First things first:

Your irrigation practices will be dictated by the types of soil you use. Make sure you know the following about your soils:

  • Crop and pasture suitability
  • Crop frequency
  • Capability for irrigation and drainage
  • Potential for soil erosion
  • Water holding capacity
  • Infiltration rate/rate of application of water

We highly recommend you record this information for future reference. This is a lot of important data, and you should not rely on memory. You will likely need to update it as time goes on, so make sure you can make amendments to the document.

This information will be important to reference as you are building your irrigation best practices. It can also be helpful for licensing or permit applications, or if you ever decide to sell your land.

As you make changes to this document, note seasons and dates. Having a record of how your soil and pasture changes over time is beneficial in the long run.

Soil Monitoring

Soil monitoring tools can help you track crop water usage and plan correct irrigation scheduling. Here are a few tools we recommend:

  • Irrigation WA Smartphone App – Developed by the Department of Agriculture and Food, Western Australia (DAFWA), this app lets you select multiple production features like soil type, crop variety, and irrigation type, to give you the best irrigation scheduling advice specific to your land. This no-cost tool is ideal for smaller farm and fields that don’t have the extra money to spend on commercial software;
  • Plexus – This farm measurement system uses low maintenance, solar powered field stations to pull your data and deliver it to you via the cloud. If you want extremely accurate data on soil moisture tension, content, temperature, and EC, this is a great option; and
  • Wildeye – This tool is similar to Plexus, and allows you to create a free demo account. It is not powered by solar power, however.

 

Preventing Soil Erosion

Soil erosion occurs when the structure of your soil degrades due to environmental factors like water and wind. When the top layer of soil is eroded, rills and gullies can occur, which makes the cultivation of paddocks impossible.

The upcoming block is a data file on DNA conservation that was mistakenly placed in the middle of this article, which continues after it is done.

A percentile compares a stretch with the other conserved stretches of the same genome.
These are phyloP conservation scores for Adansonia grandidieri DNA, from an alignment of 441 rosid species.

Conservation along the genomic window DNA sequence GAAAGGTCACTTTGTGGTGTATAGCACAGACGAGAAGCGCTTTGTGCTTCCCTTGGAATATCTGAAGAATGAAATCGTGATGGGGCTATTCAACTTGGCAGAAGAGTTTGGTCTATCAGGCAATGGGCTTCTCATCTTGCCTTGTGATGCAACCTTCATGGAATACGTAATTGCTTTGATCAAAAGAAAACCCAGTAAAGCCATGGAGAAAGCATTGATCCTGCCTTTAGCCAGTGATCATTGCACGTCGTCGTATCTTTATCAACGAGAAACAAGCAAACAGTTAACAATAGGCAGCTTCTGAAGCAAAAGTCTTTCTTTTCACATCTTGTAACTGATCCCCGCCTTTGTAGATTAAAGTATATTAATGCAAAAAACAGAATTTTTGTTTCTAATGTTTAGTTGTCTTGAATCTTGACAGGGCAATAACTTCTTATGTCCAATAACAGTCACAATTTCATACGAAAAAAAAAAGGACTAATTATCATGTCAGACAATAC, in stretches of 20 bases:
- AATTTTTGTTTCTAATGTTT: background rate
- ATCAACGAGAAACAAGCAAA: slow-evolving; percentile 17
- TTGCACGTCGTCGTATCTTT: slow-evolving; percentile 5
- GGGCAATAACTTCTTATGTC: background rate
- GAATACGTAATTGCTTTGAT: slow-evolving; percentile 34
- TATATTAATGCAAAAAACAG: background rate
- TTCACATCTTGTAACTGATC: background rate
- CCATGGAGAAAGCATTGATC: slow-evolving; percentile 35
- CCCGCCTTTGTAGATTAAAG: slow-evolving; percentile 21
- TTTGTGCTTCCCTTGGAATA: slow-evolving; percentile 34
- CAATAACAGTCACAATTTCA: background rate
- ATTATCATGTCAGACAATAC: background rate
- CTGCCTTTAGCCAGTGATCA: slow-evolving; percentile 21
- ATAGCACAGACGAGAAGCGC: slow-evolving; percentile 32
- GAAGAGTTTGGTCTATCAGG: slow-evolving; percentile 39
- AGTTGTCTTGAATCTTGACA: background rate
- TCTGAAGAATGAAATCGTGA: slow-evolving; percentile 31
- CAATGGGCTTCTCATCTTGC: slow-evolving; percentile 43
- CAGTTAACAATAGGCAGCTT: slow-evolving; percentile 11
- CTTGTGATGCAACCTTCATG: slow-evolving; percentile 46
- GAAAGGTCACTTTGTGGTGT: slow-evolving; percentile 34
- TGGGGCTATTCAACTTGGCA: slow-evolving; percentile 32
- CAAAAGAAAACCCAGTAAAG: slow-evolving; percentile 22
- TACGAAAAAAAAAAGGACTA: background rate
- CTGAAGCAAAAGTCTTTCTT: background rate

You can help prevent soil erosion by maintaining good pasture cover, and grassed waterways.

If you’re in need of a temporary solution, spread mulch with straw, bark, and compost around the problem areas. It acts like a shock absorber and prevents access water from destroying the soil’s structure. You can also use hay bales to slow water flow, if the soil erosion is occurring at the bottom of a hill.

For a longer-term solution, methodically place rocks and boulders around the areas you want to slow the flow of water. You can protect your soil from wind erosion by using sheets of geo-textile, nylon, or jut matting. These sheets of fabric prevent your soil from blowing away and are porous, so the soil can still receive water. Other long-term solutions include changes to your landscape, like creating contour swales, terraces, or sump pits.

Preventing Soil Compaction

Soil compaction – when soil particles are pressed together tightly, reducing air and pore space between the particles – occurs due to the soil not receiving enough water, and/or stress being applied, such as heavy machinery or animal feet. Soil compaction negatively effects root growth, which in turn can lead to stunted and drought-stressed plants.

Compacted Soil
Healthy Soil

Preventing soil compaction comes down to your infrastructure. You should avoid using oversized equipment, try to combine field operations, and minimising your tractor weight. This used to be a tall order to ask for smaller establishments – but since greenPRO has developed a line catered to smaller, non-industrial-sized farm and fields, preventing soil compaction has never been easier.

All greenPRO’s implements are designed to be towed behind an ATV, so you can rest assured you aren’t putting too much force on your soil. The 6-IN-1 Seeder has the ability to disc, plough, fertilise, seed, cover, and roll in one single operation, so you are combining 6 different manoeuvers, minimising weight and disruption on your soil. This implement was designed to be lightweight and compact, so it can also save you up to 63% in fuel costs.

The results are in – the 6-IN-1 Seeder reduces soil compaction by 6 times.